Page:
Review: Please Don’t Go

Please Don't Go
Please Don’t Go by Felice Stevens
My rating: 5 of 5 stars


Danny Friedman knows all about loss. His father left to start a new family and now that his mother passed away, he’s even more certain love is only temporary. People always disappoint him in the end, a lesson he learned years ago when his summer camp best friend and secret crush disappeared without a trace, never to be heard from again. Until now.

Fifteen years ago, Paul Merola left everything behind when he ran away with his mother to escape his abusive father. He lived life on the run for years, but never forgot his best friend, Danny. When his job transfers him to the New York City office, the past collides with the present, as Paul finds himself face to face with Danny, who works there as well. To Paul’s dismay, a reluctant Danny makes it clear he has little desire to rekindle their friendship.

Despite Danny’s desire to learn what happened all those years ago, he refuses to fall victim to Paul’s charm, fearing he’s being used to get ahead. Paul, finally secure enough to stay and put down roots, must convince Danny that there is more to them than a broken promise. Not only does he want to be friends again, he wants love. He wants forever. And he wants it all with Danny.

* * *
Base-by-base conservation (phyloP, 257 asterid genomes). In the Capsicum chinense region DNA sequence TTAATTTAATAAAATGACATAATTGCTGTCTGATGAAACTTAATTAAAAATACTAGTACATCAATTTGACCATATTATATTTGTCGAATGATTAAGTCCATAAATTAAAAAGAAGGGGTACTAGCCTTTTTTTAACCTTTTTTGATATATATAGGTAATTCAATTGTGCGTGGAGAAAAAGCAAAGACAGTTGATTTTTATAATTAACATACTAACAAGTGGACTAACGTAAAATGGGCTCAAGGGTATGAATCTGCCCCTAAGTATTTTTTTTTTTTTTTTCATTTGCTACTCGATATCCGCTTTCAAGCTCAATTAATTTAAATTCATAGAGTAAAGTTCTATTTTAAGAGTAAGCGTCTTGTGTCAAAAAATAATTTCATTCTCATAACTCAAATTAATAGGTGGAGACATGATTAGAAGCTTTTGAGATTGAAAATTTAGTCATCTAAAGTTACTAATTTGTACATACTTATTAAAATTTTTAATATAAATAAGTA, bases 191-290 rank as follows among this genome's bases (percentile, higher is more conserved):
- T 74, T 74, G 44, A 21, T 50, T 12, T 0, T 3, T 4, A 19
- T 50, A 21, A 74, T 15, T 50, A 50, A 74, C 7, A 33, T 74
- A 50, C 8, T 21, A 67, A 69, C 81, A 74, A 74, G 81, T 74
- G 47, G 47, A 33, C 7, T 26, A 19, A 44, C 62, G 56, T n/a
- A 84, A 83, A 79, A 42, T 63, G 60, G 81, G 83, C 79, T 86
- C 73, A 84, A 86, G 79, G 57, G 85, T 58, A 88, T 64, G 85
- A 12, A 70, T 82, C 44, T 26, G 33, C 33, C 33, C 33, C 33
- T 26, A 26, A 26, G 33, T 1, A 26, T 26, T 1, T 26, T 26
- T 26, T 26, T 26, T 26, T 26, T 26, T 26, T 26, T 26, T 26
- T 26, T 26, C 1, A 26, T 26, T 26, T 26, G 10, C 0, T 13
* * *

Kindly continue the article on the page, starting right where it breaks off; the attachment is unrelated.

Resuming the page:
This story first appeared in the It Was Always You Anthology. It has been re-edited and expanded by approximately 5,000 words

I really enjoyed this short story/novella. Danny is a pleasant character and he is hesitant in trusting people again after he was disappointed to many times in his life.

For me it was really palpable and reasonable why he have trust issues, he is a person who need to be confident about the person in front of him. His self-conciousness isn’t the greatest and this is shown in the whole novella.

Paul is the opposite to him and when fate reunited them he is able to say sorry for his sudden vanish. His reason are also reasonable, it is hard to be angry about him and sometimes the grudge Danny is showing is maybe from his position a bit too much.

If you see the whole, both parts mixed, it is clear that both boys suffered.

And therefore the way how they connect with each other after this long time is kinda bittersweet. The story has, as all Felice Steven’s books a HEA. It is fitting and sweet and leaves you with a pleasant feeling. 🙂


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